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25 Fascinating Facts You Didn’t Know about Eggs

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JLP Staff

Food & Home / / March 24, 2017

Eggs have had a controversial past. Not too long ago, they were considered a source of cholesterol and salmonella outbreaks. But today, they’re recognized as a superfood.

This superfood is good for more than just an omelette. There are tons of fascinating benefits and interesting facts about your favorite breakfast staple.

  1. Eggs are an excellent source of calcium and protein, but they’re also full of vitamins and minerals, including vitamin D, vitamin B12, phosphorus and riboflavin.
  2. Eggs are among a list of foods that have the best protein quality.
  3. Most people think that it’s best to eat only egg whites because of the yolk’s high level of cholesterol. However, the yolk has most of the nutritional elements, and it contains lecithin, which neutralizes the cholesterol levels.
  4. An eggshell is mostly made of calcium carbonate, and ingesting it can help prevent and treat osteoporosis. But you don’t have to chew on an eggshell. Purchase eggshell powder or make your own calcium supplement: Boil eggshells and mix them in a coffee grinder until they’re powder.
  5. You can also put eggshells in your coffee. Boiling them with the coffee beans can reduce the acidity and bitterness in your cup o’ joe.
  6. Eggshells can also help your teeth. Teeth and eggshells are both made of calcium, and when eggshell powder is used on the teeth, it can help remineralize teeth and prevent caries.
  7. Eggshells can also be used to soothe aching joints. Put eggshell pieces and apple cider vinegar in a jar for two days. When rubbed on the joints, the solution eases soreness thanks to the eggshell’s collagen, chondroitin, glucosamine and hyaluronic acid content.
  8. Eggshells are great as fertilizer. Sprinkle them in your garden for pest control and seed starters.
  9. You can use eggshells around the house as drain cleaner and household abrasive.
  10. When you’re not sure about the freshness of your eggs, place them in a bowl with enough water to cover them. Eggs that sink to the bottom are fresh; ones that float are not. Choose an older egg if you want hard-boiled eggs, because it will be easier to peel.
  11. You can determine the freshness of an egg also by the color of the egg white. Cloudy means it’s fresh, clear indicates it’s aging, and pink or iridescent tell you to throw it away.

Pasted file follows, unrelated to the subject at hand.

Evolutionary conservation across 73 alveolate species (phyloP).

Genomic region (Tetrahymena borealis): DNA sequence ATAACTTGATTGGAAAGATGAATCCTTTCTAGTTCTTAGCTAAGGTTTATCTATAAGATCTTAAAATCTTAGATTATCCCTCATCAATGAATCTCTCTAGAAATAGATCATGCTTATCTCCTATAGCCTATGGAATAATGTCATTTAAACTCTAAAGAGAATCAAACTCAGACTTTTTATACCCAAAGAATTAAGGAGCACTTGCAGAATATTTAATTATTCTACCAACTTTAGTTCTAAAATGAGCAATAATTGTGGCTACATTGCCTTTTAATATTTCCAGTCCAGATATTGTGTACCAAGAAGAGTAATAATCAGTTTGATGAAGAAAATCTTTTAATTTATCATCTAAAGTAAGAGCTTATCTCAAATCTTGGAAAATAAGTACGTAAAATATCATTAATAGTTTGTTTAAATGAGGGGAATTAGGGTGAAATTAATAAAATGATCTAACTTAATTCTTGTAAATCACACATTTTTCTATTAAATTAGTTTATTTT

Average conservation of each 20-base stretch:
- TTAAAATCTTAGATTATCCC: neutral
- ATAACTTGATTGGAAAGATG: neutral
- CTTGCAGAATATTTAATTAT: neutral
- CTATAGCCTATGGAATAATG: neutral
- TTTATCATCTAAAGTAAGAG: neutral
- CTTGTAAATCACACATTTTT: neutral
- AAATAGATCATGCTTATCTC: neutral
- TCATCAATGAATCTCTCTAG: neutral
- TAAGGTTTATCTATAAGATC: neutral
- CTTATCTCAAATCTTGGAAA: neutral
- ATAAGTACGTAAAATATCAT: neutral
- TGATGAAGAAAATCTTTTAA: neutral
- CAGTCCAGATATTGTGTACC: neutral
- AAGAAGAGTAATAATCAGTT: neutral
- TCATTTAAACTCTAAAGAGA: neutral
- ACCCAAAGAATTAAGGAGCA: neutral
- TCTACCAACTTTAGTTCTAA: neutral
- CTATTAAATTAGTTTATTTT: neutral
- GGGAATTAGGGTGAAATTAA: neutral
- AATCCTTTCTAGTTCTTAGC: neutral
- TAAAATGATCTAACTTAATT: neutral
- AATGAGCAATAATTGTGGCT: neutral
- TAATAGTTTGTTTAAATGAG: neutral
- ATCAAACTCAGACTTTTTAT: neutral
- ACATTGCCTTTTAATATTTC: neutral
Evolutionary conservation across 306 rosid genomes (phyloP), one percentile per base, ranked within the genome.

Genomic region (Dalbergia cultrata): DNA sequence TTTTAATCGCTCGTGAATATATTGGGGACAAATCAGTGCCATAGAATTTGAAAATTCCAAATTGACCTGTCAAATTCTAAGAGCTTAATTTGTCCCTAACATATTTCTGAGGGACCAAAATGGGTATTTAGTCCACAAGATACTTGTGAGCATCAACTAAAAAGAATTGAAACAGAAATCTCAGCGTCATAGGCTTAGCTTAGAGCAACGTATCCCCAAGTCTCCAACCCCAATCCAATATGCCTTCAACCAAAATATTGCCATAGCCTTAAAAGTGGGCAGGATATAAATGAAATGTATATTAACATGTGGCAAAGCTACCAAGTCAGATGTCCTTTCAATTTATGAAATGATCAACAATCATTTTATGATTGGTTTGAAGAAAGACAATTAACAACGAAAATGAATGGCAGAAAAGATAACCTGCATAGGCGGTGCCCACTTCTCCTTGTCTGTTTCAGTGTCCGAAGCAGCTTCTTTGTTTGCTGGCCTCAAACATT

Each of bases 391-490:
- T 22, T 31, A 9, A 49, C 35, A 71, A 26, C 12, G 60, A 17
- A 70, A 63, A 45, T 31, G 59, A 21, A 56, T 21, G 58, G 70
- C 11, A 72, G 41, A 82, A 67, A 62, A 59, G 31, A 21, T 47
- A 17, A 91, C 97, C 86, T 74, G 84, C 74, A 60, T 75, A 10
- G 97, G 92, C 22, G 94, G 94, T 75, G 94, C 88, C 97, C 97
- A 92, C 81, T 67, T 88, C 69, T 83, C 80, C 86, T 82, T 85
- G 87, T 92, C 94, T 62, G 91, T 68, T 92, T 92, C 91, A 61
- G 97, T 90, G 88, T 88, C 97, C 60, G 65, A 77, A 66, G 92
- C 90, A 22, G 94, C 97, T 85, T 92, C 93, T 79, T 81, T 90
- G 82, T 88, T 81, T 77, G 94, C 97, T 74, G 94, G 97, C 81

12. The brown or red specks you sometimes see in the egg come from the rupture of blood vessels in the yolk. It doesn’t indicate that the egg is spoiled.
  13. Some chickens are fed with fish oil or flax oil to make omega-3 enriched eggs. The former, though, gives eggs a fishy taste.
  14. The color of the egg yolk varies depending on what chickens are fed. The more pigment their food has, the darker the color of the yolk.
  15. The size of the egg depends on the age and weight of the hen. Old hens produce larger eggs than younger ones.
  16. Shell color is just a matter of breed. Most chickens produce white or medium-brown eggs. You can also find eggs in more unusual colors like cream, blue, blue-green and dark brown.
  17. It takes 24–26 hours to produce an egg.
  18. Although there are some exceptions, most chickens produce eggs for two years. However, with each year, their production decreases by 10–15%. Depending on the breed, chickens lay anywhere between one and seven eggs weekly.
  19. Usually, the first egg is produced when a chicken is 20 weeks old.
  20. On average, a chicken lays 270–320 eggs annually.
  21. Eggs have a protective coating to prevent bacteria from getting inside. Washing it cleans the shell but also removes the coating. The eggs you find at the supermarket are usually power-washed, but a synthetic coating is applied to protect them. Ideally, eggs should be washed just before use.
  22. You have unlimited cooking options with eggs since they are part of most food recipes.
  23. Global egg consumption has increased and continues to be on the rise. Latin Americans are the largest consumers of eggs, followed by Chinese, Japanese, Americans and Europeans.
  24. China is the biggest egg supplier in the world. The US comes second, producing approximately four times less.
  25. China shocked the world when it started producing artificial eggs.

All in all, eggs are a nutritious and inexpensive meal — and household product.

 
Categories: Food & Home
About The Author
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Joan Lunden’s in-house research and writing team works with Joan to create content that complements her focuses and the interests of her fans. The team is dedicated to creating a thriving community through content and conversations, and hopes their work, like Joan’s, can make a difference in the lives of her readers everywhere.

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